by Rachel Wilson | Staff Writer
Beginning this year, the Eileen Hendrick Hall has undergone significant changes. These remodel plans come in the wake of several construction projects ongoing on campus. The skyline on campus is quickly changing, and Hendrick Hall is seeing change as well.
Hendrick will be experiencing internal changes as well as external changes to its facility. Internal changes that have already occurred are new furniture, new countertops and flooring.
Christopher Eichorst, Assistant Vice President of Facilities, is involved in Hendrick’s remodel.
“We knocked out a wall and remodeled the kitchen so it has a much more open feel to it,” Eichorst said.“Their old conference room was kind of small. It got converted and split into two offices.”
Meanwhile, a start date to outside renovations have not yet been released.
The plan is to entirely remodel the exterior of the building and replace it with a gabled roof, brick work and a patio. These changes allow for the buildings purpose as a hub for students to grow.
“The building functions as quite a gathering space for the ever-growing population of our campus,” Eichorst said.
Lorna Hernandez Jarvis, chief diversity officer and associate vice president of diversity, equity and inclusion, sees Hendrick Hall as a “home away from home” for international students.
Hendrick Hall houses the Intercultural Student Center (ISC) which consists of the intercultural center and the International Education Center. From the ISC, staff and faculty work with international students, train campus Cultural Diversity Advocates, engage with the Act Six program and work with students who will be studying abroad.
This fall, Whitworth saw the most diverse incoming class in its history, with 40% being from underrepresented racial or ethnic backgrounds, 38% being first generation college students, and international students make up 5% of the 698 first-year students.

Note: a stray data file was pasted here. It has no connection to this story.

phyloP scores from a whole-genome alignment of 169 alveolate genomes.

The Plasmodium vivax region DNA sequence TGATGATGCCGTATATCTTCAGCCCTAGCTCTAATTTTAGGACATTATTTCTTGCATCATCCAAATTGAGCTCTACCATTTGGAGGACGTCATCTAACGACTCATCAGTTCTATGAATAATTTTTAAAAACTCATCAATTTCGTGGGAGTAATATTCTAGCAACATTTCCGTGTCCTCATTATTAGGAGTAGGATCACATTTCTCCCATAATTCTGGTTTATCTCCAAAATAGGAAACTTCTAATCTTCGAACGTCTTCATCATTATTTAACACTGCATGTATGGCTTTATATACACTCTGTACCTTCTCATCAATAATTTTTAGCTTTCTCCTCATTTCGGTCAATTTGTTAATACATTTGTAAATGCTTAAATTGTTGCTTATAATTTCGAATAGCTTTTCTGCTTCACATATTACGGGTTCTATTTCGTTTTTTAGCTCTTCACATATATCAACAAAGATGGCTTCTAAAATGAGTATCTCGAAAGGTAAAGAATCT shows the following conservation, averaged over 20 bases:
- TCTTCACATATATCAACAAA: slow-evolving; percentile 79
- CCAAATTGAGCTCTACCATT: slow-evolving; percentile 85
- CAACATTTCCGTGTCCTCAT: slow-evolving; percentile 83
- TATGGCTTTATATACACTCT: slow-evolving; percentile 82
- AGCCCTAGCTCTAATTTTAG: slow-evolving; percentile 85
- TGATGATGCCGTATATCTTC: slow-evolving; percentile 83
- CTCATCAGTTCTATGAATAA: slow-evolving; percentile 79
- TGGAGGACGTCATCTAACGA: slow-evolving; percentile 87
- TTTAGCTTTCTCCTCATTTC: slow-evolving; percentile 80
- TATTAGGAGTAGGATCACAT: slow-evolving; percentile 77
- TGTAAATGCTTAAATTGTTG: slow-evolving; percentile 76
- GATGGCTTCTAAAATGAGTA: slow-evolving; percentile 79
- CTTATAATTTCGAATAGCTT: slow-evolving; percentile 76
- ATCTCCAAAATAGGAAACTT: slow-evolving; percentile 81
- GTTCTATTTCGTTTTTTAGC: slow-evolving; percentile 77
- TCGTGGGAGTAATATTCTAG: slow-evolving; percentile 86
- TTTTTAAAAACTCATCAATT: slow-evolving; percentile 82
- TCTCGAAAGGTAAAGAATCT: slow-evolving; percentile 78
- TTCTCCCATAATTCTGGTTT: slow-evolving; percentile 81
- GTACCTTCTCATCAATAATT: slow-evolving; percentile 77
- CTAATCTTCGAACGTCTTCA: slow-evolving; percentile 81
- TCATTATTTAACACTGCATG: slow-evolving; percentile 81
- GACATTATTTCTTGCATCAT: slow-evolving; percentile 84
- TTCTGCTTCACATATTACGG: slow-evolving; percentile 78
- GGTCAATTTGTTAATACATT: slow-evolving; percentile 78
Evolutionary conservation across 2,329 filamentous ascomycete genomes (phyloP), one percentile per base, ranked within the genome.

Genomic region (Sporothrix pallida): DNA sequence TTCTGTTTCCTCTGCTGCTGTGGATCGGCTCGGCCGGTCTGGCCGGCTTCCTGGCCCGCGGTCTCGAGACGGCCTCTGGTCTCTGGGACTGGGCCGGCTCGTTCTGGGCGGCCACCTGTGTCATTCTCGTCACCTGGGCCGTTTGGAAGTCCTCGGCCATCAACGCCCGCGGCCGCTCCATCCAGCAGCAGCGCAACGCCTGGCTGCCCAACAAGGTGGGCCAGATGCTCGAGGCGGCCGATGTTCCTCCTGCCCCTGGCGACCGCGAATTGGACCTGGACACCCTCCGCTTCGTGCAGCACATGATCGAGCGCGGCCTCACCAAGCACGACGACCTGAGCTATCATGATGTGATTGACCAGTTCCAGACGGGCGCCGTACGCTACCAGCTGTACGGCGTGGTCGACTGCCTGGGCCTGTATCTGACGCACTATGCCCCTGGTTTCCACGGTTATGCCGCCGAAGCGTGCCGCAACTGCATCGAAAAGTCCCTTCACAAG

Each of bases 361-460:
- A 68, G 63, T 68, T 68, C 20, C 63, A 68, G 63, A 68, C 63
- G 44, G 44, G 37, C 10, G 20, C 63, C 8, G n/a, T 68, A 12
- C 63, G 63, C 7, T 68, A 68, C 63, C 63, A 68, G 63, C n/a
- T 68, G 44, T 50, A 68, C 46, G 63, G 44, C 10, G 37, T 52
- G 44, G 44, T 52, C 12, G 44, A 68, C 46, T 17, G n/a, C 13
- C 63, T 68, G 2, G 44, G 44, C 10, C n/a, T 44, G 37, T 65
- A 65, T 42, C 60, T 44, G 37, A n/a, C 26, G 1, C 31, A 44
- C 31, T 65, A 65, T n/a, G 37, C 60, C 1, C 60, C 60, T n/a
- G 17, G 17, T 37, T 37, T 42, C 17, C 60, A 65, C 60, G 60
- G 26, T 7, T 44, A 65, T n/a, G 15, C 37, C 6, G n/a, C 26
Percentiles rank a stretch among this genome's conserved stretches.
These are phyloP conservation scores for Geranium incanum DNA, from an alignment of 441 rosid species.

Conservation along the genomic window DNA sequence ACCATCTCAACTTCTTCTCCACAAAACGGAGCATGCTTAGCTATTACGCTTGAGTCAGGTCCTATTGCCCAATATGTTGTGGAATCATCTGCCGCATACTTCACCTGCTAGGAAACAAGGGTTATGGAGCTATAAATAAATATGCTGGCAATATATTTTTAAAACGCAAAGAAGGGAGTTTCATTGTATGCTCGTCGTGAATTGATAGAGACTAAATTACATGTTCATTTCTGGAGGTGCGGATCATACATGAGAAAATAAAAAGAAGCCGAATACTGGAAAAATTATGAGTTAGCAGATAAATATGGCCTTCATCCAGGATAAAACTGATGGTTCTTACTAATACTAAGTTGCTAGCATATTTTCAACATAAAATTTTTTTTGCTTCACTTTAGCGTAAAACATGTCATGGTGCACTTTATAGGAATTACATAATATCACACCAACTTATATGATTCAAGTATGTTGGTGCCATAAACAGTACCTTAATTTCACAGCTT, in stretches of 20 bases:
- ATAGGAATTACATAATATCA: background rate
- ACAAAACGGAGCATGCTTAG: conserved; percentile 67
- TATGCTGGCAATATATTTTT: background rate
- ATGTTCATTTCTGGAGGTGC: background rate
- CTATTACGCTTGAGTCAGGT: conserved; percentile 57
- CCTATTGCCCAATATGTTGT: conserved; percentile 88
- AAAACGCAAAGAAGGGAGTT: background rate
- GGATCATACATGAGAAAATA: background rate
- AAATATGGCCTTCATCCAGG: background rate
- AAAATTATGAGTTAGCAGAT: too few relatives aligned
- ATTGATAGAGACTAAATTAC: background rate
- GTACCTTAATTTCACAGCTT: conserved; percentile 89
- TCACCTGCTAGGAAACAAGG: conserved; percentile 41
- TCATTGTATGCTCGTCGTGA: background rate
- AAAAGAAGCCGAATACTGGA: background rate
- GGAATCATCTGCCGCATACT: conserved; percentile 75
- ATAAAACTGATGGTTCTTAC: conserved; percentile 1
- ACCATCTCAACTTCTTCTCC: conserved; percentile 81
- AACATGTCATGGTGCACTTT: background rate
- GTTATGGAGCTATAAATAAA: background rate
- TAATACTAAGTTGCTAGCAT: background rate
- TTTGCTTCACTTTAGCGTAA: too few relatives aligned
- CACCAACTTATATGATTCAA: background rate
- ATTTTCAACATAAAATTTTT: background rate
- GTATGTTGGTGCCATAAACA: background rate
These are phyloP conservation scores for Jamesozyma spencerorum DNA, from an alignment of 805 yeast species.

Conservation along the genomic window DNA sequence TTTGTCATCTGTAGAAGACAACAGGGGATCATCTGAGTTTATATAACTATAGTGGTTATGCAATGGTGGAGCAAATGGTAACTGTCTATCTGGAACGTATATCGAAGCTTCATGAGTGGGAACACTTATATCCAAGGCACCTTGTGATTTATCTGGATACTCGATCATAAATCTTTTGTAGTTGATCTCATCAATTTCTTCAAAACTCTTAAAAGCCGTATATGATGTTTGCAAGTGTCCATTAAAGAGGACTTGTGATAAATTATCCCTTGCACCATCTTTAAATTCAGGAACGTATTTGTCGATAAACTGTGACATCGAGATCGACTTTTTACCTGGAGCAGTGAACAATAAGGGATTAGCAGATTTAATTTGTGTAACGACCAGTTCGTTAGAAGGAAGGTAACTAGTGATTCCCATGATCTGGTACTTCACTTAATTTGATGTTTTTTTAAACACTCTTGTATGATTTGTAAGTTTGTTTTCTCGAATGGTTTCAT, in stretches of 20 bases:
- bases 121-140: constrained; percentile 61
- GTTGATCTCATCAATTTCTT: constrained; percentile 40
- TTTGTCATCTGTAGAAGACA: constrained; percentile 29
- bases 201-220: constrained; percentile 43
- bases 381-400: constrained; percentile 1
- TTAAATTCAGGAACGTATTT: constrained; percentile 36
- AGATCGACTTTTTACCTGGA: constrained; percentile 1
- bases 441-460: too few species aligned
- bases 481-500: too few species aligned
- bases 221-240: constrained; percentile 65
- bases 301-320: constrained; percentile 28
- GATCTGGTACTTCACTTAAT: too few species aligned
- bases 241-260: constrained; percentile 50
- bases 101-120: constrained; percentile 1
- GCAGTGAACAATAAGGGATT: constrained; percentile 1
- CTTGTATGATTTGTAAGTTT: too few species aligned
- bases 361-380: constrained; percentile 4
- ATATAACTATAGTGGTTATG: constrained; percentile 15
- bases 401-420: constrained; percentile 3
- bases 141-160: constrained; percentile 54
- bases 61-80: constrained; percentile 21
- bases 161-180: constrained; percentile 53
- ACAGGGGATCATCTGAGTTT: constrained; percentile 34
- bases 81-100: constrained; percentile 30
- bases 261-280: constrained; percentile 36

Senior Abdul Haq, one of Whitworth’s student ambassadors to the office of the president, said that the ISC champions that diversity.
“I want to think that it’s one of the most diverse places on campus because there’s a lot of different faces that you would not see elsewhere on campus, because it’s a place with a lot of different people from different cultures,” Haq said.
Last spring, a demonstration took place outside Weyerhaeuser Hall, while Whitworth’s Board of Trustees gathered for meetings and various tours of campus and construction projects. Students hoped to engage in conversation with trustees about what they perceived as the neglect of the building, and consequently, the international students on campus.
“That’s part of what the students were saying. If that’s our home, our center, and it looks like it’s falling apart, it doesn’t feel good,” says Jarvis.
Before demonstrating, students heading the movement met once a week in the Intercultural Student Center, often exceeding the maximum capacity of the building.
For those who are close to the project, like Jarvis, the remodel will be a good start to creating a useful space for students.
“As we continue to increase the diversity of the student body, it becomes more important that those spaces are really appropriate to address them…” Jarvis said.
“This is not a building that only serves certain students, as been historically understood. It really is for everybody, and we want to invite everybody to be part of it, so that they can come in to develop their intercultural humility,” Jarvis said.
For more information on the remodel, contact Chris Eichorst at email@example.com.
For more information on the international community at Whitworth, contact the International Club President, Anujin Munkhbat at firstname.lastname@example.org.